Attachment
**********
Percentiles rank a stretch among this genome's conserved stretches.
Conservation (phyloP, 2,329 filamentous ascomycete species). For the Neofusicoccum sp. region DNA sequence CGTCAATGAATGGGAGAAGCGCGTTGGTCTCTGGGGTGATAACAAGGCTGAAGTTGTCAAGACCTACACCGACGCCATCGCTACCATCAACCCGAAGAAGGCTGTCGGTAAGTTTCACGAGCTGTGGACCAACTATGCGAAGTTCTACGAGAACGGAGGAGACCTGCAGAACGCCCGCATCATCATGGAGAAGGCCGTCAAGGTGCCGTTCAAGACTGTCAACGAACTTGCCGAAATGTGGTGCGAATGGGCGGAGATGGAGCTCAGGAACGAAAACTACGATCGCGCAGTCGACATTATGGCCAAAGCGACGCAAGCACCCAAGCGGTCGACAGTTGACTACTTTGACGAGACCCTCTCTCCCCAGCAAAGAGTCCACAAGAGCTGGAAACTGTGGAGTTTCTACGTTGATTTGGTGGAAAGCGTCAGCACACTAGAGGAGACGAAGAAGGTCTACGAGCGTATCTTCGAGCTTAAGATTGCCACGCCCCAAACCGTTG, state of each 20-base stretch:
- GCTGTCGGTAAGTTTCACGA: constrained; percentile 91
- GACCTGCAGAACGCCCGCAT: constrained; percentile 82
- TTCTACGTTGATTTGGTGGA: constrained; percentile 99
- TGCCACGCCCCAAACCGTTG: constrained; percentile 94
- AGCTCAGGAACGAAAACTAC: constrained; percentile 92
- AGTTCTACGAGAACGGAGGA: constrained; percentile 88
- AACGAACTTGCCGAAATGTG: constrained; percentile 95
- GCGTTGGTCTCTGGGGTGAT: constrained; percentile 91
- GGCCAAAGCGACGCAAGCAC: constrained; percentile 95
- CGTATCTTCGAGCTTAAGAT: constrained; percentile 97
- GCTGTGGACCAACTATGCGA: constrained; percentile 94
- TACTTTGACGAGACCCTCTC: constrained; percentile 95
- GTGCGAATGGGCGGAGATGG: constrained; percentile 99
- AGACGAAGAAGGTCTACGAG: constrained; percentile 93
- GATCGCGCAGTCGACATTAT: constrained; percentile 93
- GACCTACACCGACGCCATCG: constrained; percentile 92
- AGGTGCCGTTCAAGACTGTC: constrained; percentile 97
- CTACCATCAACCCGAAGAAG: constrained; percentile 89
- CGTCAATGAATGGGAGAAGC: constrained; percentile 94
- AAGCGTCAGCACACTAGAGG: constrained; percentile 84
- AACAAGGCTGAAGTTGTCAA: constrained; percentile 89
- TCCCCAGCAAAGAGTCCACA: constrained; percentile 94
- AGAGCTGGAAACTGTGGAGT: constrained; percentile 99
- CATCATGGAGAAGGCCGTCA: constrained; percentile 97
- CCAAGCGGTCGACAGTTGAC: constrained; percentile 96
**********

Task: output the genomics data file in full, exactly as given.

Percentiles rank a stretch among this genome's conserved stretches.
Conservation (phyloP, 2,329 filamentous ascomycete species). For the Neofusicoccum sp. region DNA sequence CGTCAATGAATGGGAGAAGCGCGTTGGTCTCTGGGGTGATAACAAGGCTGAAGTTGTCAAGACCTACACCGACGCCATCGCTACCATCAACCCGAAGAAGGCTGTCGGTAAGTTTCACGAGCTGTGGACCAACTATGCGAAGTTCTACGAGAACGGAGGAGACCTGCAGAACGCCCGCATCATCATGGAGAAGGCCGTCAAGGTGCCGTTCAAGACTGTCAACGAACTTGCCGAAATGTGGTGCGAATGGGCGGAGATGGAGCTCAGGAACGAAAACTACGATCGCGCAGTCGACATTATGGCCAAAGCGACGCAAGCACCCAAGCGGTCGACAGTTGACTACTTTGACGAGACCCTCTCTCCCCAGCAAAGAGTCCACAAGAGCTGGAAACTGTGGAGTTTCTACGTTGATTTGGTGGAAAGCGTCAGCACACTAGAGGAGACGAAGAAGGTCTACGAGCGTATCTTCGAGCTTAAGATTGCCACGCCCCAAACCGTTG, state of each 20-base stretch:
- GCTGTCGGTAAGTTTCACGA: constrained; percentile 91
- GACCTGCAGAACGCCCGCAT: constrained; percentile 82
- TTCTACGTTGATTTGGTGGA: constrained; percentile 99
- TGCCACGCCCCAAACCGTTG: constrained; percentile 94
- AGCTCAGGAACGAAAACTAC: constrained; percentile 92
- AGTTCTACGAGAACGGAGGA: constrained; percentile 88
- AACGAACTTGCCGAAATGTG: constrained; percentile 95
- GCGTTGGTCTCTGGGGTGAT: constrained; percentile 91
- GGCCAAAGCGACGCAAGCAC: constrained; percentile 95
- CGTATCTTCGAGCTTAAGAT: constrained; percentile 97
- GCTGTGGACCAACTATGCGA: constrained; percentile 94
- TACTTTGACGAGACCCTCTC: constrained; percentile 95
- GTGCGAATGGGCGGAGATGG: constrained; percentile 99
- AGACGAAGAAGGTCTACGAG: constrained; percentile 93
- GATCGCGCAGTCGACATTAT: constrained; percentile 93
- GACCTACACCGACGCCATCG: constrained; percentile 92
- AGGTGCCGTTCAAGACTGTC: constrained; percentile 97
- CTACCATCAACCCGAAGAAG: constrained; percentile 89
- CGTCAATGAATGGGAGAAGC: constrained; percentile 94
- AAGCGTCAGCACACTAGAGG: constrained; percentile 84
- AACAAGGCTGAAGTTGTCAA: constrained; percentile 89
- TCCCCAGCAAAGAGTCCACA: constrained; percentile 94
- AGAGCTGGAAACTGTGGAGT: constrained; percentile 99
- CATCATGGAGAAGGCCGTCA: constrained; percentile 97
- CCAAGCGGTCGACAGTTGAC: constrained; percentile 96